Virtually Free is breaking the barriers between therapy and video games, so we’re always exploring how videogame mechanics can trigger different behaviours. The effects of violence in videogames is a popular and heavily debated topic. However, in the wake of recent tragedies in Paris and the release of controversial mass murder game Hatred on Steam, we turn our attention to violent video games and their behavioural implications on players.
Polish developer Destructive Creation’s game Hatred an isometric action game about a suicidal mass murderer mercilessly slaughtering civilians. Naturally, the project drew a lot of controversy, which seemed to be the point. Upon its release last month it was taken down from Steam Greenlight. With over 1300 comments appearing on its Greenlight listing in its first few hours, Hatred is certainly getting a lot of people’s attention. Some of it is weary of the game's discomforting ultra violence aimed at innocent bystanders, while others support the developer's desire to make the game it wants to make. Despite its controversial origins, what impact do ultra-violent games like Hatred have on it’s players?
A recent study performed by Brock University using pupils from seven schools in Ontario, determined that an over-exposure to violent games (more than three hours every day) correlated to a weakened empathy for others and a “positive sense of what is right and wrong."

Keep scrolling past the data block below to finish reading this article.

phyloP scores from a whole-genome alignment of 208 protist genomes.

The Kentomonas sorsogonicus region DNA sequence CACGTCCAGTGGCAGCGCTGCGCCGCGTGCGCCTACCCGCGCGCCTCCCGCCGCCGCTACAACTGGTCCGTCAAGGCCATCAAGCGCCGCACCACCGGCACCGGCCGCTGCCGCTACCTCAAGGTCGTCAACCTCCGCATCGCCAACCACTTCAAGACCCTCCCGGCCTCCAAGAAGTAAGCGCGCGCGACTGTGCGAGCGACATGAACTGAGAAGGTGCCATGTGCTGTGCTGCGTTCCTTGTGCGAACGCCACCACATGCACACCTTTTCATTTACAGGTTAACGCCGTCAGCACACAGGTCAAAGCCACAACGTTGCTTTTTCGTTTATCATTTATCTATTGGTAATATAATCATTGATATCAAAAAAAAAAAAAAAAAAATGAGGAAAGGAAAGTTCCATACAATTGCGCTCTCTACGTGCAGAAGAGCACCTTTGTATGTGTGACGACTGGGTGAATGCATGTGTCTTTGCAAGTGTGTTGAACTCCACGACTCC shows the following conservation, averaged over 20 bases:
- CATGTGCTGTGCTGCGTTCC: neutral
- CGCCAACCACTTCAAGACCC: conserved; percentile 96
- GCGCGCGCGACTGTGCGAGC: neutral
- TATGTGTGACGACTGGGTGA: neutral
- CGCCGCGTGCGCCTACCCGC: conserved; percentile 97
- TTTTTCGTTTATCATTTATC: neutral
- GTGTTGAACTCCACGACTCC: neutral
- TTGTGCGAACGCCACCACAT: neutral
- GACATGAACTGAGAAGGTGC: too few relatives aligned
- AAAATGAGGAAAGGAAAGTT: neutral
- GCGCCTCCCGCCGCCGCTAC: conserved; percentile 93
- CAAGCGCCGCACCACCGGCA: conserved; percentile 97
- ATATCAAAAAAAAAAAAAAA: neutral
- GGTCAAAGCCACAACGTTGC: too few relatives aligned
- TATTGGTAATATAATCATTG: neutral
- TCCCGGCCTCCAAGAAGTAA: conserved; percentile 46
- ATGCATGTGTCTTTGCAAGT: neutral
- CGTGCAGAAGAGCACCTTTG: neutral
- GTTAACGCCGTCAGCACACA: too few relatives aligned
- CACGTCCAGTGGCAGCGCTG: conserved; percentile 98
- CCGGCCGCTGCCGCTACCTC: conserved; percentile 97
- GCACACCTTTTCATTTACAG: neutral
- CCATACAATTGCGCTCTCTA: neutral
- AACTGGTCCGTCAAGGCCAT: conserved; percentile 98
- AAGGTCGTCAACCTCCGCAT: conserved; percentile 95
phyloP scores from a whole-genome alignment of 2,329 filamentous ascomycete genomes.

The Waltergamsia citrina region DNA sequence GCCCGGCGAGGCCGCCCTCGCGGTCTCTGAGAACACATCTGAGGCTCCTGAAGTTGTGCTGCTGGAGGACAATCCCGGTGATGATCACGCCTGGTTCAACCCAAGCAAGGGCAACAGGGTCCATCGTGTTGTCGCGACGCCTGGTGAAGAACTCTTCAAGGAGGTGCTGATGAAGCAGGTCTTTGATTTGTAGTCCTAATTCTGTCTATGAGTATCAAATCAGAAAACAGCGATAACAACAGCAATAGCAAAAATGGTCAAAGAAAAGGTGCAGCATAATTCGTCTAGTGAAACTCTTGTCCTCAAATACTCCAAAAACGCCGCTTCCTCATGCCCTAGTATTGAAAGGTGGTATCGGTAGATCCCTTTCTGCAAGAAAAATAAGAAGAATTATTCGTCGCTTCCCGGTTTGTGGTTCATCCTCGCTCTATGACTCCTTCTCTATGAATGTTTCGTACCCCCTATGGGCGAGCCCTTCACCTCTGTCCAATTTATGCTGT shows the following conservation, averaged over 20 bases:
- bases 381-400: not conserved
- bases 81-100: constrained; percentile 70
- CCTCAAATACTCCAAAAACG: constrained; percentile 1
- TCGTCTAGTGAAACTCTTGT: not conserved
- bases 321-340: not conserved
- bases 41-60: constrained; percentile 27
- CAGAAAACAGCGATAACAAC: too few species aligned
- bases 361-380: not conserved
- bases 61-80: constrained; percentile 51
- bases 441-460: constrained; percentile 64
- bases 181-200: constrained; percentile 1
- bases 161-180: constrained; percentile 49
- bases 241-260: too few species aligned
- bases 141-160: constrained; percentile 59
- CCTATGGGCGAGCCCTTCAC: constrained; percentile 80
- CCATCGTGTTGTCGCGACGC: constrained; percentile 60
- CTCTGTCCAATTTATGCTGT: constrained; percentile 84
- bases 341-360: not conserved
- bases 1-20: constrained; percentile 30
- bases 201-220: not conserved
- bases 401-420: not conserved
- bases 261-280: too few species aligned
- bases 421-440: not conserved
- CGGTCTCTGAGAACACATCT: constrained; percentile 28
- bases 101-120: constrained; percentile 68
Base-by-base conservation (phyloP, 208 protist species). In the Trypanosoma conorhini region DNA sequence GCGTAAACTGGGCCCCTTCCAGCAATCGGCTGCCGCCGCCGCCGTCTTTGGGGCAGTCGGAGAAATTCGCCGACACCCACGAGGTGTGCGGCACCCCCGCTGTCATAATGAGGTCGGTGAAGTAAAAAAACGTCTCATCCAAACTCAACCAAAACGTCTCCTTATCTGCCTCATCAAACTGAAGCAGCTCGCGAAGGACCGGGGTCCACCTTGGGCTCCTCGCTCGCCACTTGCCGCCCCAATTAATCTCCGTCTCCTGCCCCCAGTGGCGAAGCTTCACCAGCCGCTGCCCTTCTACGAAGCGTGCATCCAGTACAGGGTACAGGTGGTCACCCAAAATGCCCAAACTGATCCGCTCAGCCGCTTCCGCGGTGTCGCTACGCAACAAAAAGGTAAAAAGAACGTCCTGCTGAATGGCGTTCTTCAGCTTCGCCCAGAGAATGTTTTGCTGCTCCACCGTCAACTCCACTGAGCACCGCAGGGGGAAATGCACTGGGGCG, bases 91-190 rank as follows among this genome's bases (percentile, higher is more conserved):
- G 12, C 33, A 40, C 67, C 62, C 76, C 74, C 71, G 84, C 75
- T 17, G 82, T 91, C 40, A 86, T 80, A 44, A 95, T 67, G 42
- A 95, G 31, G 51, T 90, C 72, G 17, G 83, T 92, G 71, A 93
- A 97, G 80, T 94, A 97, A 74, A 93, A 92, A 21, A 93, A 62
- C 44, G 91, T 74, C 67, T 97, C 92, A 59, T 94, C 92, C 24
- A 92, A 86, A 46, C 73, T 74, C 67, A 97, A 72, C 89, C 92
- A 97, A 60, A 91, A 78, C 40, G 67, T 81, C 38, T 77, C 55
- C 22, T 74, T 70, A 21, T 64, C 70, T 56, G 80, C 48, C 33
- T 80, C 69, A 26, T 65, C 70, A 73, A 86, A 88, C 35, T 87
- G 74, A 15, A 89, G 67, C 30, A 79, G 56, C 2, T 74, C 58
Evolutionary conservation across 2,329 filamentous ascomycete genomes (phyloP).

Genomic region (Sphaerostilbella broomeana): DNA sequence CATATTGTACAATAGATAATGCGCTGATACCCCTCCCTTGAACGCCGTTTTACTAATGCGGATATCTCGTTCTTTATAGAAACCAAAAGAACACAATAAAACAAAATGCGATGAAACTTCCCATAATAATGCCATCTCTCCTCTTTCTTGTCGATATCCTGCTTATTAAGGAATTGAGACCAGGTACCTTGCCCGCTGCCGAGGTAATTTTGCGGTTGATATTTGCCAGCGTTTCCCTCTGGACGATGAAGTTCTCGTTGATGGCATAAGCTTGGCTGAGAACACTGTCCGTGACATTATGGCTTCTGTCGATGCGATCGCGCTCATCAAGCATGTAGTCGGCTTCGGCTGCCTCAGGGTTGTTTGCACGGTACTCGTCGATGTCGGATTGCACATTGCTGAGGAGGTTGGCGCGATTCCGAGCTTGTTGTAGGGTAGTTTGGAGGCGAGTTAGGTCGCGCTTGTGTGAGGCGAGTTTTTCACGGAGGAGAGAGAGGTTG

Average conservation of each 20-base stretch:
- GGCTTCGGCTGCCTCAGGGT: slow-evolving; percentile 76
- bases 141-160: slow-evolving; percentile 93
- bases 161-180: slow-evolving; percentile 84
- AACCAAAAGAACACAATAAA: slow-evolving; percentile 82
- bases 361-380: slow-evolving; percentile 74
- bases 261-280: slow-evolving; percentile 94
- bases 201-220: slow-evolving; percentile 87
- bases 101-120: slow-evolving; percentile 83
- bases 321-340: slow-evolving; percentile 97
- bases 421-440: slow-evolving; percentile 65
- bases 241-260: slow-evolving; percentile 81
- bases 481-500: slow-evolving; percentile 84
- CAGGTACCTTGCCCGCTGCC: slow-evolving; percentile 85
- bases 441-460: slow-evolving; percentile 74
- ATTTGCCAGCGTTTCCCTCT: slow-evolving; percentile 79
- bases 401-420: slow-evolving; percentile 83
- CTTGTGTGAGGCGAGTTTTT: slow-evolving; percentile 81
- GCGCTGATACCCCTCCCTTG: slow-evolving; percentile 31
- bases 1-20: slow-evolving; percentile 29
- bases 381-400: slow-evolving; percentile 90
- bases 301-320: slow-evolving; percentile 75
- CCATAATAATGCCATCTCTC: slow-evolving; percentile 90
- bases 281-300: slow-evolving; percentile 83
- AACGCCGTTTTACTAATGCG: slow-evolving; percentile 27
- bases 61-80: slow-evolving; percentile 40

This study's conclusions (and similar studies) are usually adopted by critics when the behavioural effects of violent video games is presented in the media. However, the reverse could be argued: that children with low empathy have a tendency to overplay violent video games. In fact, in the same month results from a long-term study (1990-2014) by Stetson University in Florida showed no significant relationship between homicide rates and depictions of violence in video games. The study concluded that playing video games coincided with a fall in violent crime perpetrated by those in the 12-17 age group.
The research paper also questions the validity of previous studies into links between real-life and screened violence, which have largely relied on laboratory testing. The ways in which aggressive behaviours have been explored and measured in the past, with test subjects playing short clips of violent content and then carrying out specified activities, may well have led to results which have little relevance outside of the laboratory environment.
The BBC report that 97% of today's teens in the U.S. play video games. However, the youth crime rate has been dropping year-on-year. We are not suggesting videogames reduce the risk of serious crimes; there are other changes in society that are probably responsible for that. However, if violent videogames significantly increased the risk of violence we would not expect to see a fall in the rate of violent youth crime rate as videogame adoption climbs.
Internet commentators would agree: violence has been around a lot longer than video games. There is a risk that identifying the wrong problem, such as videogame violence, may distract society from more pressing concerns such as poverty, education and mental health.